But, who cares? Four issues and two things get established. Peter and Kitty aren’t breaking up, which she worried about in the first issue, and Aunt May has a gentleman friend. Seems like the perfect kind of thing Bendis could have juxtaposed in a single issue or maybe a good two parter.

Instead, Bendis went for sensationalism, aiming about as high as an episode of “Knight Rider”. I said before he’s running on empty; this issue confirms it.

CREDITS

Deadpool, Part Four; writer, Brian Michael Bendis; penciller, Mark Bagley; inkers, John Dell and Mark Morales; colorist, Justin Ponsor; letterer, Cory Petit; editors, John Barber, Nicole Wiley Boose and Ralph Macchio; publisher, Marvel Comics.

Ultimate Spider-Man 92 (May 2006)

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Did Ditko start the thing where Spidey squints and his eyes change size? They overdo it today (and have since the late eighties) but there’s a little of it here and it works. He works rather well as a guest star. Bendis has a lot of fun writing Peter play off other superheroes.

And by guest star, I mean Bendis has basically given this issue to the Ultimate X-Men and allowed Spidey to guest. I suppose there are a couple things making it more his issue, but no… he’s guesting in his own comic.

It’s a mildly entertaining comic too. He’s on this island, fighting bad cyborg guys, running into X-Men. So for every new bad guy, there are more good guys to fight them. Dumb fun.

It’s like a video game, actually. Maybe Bendis originally wrote it for one.

Bendis’s ambition for the series, however, is kaput.

CREDITS

Deadpool, Part Two; writer, Brian Michael Bendis; penciller, Mark Bagley; inkers, John Dell and Mark McKenna; colorists, Laura Martin and Richard Isanove; letterer, Cory Petit; editors, John Barber, Nicole Boose and Ralph Macchio; publisher, Marvel Comics.

Ultimate Spider-Man 91 (May 2006)

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Bendis writes first person exposition rounded rectangles–there’s just no good description for them like word balloons–for Kitty Pryde. She’s Peter’s girlfriend, after all, and she guest stars in about half the issue. Probably more.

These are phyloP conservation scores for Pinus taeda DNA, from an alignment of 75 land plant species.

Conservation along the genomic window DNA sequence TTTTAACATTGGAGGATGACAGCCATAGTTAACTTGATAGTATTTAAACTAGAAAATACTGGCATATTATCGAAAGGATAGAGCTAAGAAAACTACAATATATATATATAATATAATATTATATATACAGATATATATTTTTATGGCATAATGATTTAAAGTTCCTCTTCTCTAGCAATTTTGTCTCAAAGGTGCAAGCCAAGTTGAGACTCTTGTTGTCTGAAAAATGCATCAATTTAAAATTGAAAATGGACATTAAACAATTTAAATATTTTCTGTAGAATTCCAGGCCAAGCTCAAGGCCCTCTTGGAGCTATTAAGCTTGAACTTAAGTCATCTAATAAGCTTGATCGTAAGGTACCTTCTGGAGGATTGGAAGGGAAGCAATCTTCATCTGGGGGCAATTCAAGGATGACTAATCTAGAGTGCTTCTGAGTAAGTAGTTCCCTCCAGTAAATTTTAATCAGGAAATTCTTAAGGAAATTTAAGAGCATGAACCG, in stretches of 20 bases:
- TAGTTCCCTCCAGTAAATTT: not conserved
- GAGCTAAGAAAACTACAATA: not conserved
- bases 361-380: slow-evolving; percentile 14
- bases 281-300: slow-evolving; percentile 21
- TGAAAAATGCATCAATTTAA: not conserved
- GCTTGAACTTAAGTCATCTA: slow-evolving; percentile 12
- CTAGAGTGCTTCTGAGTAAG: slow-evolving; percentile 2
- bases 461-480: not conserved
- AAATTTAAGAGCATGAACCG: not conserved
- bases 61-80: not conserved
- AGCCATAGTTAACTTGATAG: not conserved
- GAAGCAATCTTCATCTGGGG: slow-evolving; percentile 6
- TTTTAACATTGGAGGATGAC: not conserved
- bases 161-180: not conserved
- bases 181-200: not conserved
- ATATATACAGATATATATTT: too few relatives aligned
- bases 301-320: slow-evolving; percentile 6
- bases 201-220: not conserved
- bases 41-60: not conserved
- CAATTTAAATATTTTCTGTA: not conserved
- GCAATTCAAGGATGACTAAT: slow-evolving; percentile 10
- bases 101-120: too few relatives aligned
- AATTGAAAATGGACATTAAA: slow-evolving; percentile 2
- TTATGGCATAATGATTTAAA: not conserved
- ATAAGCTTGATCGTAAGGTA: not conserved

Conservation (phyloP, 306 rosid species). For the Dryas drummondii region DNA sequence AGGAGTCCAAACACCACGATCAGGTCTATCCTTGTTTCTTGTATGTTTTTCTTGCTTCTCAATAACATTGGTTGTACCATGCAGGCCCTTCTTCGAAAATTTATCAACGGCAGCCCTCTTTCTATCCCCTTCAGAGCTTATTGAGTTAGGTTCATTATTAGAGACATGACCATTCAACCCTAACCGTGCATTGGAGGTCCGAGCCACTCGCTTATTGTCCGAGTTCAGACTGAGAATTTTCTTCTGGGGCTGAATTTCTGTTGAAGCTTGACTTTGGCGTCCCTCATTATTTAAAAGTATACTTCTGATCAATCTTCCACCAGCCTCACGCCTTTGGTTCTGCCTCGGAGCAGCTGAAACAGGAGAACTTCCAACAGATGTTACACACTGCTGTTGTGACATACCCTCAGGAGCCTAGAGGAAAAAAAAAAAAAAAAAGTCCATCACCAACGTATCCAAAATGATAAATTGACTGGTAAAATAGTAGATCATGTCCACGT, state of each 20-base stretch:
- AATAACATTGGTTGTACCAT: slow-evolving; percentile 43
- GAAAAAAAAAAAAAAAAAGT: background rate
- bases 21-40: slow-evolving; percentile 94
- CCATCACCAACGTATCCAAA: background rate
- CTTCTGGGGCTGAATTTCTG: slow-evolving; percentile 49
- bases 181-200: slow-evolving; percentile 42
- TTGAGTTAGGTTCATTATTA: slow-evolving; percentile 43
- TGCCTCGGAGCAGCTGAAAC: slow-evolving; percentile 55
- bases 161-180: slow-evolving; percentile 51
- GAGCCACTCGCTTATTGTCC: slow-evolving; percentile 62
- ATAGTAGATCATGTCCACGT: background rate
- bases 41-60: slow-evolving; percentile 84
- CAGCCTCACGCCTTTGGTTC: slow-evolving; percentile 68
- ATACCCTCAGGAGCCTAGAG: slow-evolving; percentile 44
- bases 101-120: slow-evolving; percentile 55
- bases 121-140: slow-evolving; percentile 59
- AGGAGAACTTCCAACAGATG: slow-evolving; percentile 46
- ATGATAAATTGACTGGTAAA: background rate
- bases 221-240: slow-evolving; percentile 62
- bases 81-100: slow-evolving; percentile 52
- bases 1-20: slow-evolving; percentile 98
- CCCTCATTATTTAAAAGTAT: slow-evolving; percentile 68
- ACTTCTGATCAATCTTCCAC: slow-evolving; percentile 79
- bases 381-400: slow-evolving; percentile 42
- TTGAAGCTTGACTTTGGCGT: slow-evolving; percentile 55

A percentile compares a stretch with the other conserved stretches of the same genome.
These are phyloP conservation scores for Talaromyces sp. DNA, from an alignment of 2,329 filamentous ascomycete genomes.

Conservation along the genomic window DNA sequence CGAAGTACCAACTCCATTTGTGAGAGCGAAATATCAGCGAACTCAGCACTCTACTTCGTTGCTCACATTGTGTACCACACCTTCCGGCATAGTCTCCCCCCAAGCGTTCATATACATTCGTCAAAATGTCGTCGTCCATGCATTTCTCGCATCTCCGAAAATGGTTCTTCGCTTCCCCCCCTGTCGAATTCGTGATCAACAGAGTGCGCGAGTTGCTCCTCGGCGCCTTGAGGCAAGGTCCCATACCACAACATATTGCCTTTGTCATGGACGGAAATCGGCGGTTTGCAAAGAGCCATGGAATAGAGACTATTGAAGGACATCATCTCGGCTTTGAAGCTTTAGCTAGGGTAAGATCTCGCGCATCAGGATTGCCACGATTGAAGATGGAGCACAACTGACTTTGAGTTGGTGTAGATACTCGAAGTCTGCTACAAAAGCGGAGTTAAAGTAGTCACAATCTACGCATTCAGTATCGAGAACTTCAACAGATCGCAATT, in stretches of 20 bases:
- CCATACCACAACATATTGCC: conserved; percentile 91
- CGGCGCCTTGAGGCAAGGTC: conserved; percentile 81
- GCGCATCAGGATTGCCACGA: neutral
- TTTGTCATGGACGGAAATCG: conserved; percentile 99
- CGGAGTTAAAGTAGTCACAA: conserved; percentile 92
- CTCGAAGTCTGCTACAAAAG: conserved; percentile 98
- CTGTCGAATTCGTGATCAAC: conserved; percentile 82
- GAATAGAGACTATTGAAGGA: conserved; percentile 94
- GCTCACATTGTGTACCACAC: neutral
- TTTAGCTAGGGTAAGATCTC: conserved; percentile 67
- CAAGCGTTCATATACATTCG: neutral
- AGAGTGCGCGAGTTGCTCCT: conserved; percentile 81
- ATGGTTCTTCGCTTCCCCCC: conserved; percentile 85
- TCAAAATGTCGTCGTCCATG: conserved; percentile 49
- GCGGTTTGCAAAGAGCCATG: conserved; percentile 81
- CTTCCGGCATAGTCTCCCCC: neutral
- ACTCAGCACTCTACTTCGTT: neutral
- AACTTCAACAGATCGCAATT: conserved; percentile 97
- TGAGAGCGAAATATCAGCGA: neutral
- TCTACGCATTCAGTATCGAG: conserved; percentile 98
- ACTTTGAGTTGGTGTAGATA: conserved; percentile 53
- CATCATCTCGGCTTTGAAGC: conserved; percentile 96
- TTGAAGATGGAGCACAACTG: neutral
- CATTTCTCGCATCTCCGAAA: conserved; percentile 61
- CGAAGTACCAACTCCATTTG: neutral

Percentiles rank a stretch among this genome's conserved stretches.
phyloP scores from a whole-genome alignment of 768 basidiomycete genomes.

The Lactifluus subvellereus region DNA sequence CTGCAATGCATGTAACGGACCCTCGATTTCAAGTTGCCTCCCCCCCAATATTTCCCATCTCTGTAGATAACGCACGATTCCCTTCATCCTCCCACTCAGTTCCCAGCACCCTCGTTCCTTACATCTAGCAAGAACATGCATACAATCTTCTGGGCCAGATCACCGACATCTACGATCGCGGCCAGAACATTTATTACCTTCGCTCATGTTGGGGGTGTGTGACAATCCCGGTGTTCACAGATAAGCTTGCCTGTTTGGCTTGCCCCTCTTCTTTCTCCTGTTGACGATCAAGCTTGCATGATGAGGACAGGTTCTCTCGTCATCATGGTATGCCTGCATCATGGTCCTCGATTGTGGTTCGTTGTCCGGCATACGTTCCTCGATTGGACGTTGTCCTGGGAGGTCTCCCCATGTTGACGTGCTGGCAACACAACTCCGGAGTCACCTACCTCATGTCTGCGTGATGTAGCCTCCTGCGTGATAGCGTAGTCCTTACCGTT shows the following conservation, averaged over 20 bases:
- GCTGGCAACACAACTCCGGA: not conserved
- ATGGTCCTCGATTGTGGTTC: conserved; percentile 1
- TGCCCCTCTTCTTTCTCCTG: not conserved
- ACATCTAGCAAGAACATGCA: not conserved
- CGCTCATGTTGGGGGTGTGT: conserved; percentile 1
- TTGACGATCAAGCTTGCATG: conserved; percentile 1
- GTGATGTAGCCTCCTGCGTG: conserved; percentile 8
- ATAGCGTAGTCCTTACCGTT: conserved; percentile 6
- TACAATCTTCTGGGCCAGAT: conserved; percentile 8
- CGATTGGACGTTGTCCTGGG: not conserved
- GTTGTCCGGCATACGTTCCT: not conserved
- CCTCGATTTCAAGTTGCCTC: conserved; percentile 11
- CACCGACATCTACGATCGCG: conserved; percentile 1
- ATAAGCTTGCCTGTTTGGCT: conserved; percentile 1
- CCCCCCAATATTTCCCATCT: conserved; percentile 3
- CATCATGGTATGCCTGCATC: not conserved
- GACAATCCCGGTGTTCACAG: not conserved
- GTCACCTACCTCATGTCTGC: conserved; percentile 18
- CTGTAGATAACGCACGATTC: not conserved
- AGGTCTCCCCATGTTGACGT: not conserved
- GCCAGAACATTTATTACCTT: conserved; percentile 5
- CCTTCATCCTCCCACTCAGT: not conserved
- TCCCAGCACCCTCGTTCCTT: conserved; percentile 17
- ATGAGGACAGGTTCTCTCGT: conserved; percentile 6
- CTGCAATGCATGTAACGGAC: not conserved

Oh, wait, Bendis never wrote those rectangles for Mary Jane. It’s a good issue and all, though the front is a lot better than the back, which has nothing of interest except maybe May going on a date, but it reveals something about Bendis as a writer.

He was always using Mary Jane as an unknowable side character, ever ready to use her for plot twists. Kitty, on the other hand, is an honest to goodness knowable side character. It makes her immediately more likable. I had to force myself to remember Mary Jane is part of the book.

And Peter having a superhero team-up? Awesome.

I didn’t even mind Dell’s inks here.

CREDITS

Deadpool, Part One; writer, Brian Michael Bendis; penciller, Mark Bagley; inker, John Dell; colorist, Justin Ponsor; letterer, Cory Petit; editors, John Barber, Nicole Wiley Boose and Ralph Macchio; publisher, Marvel Comics.

Ultimate Spider-Man 90 (April 2006)

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Dell’s back on inks. There aren’t as many close ups so it doesn’t get too bad, but it’s not great. The faces are too sharp.

It’s mostly an action issue, with cuts to Nick Fury and Tony Stark talking in exposition to explain the comic to the reader.

Ultimate Vulture is a waste of time, just a way for Bendis to introduce Ultimate Tinkerer, who’s probably a waste of time too.

Silver Sable’s team isn’t in it as much, which is both good and bad. Good because Bendis wrote them so poorly, but bad because it means he’s got no dedication to making his plot flow. He jumps from character to character, only briefly pausing on Peter (who’s in the middle of it all).

Actually, it reads more like Peter’s guest starring in The Ultimates than leading his own title.

It’s not terrible, just not any good. Bendis’s struggling again.

CREDITS

Silver Sable, Part Five; writer, Brian Michael Bendis; penciller, Mark Bagley; inker, John Dell; colorist, Justin Posner; letterer, Cory Petit; editors, John Barber, Nicole Wiley Boose and Ralph Macchio; publisher, Marvel Comics.

Ultimate Spider-Man 88 (February 2006)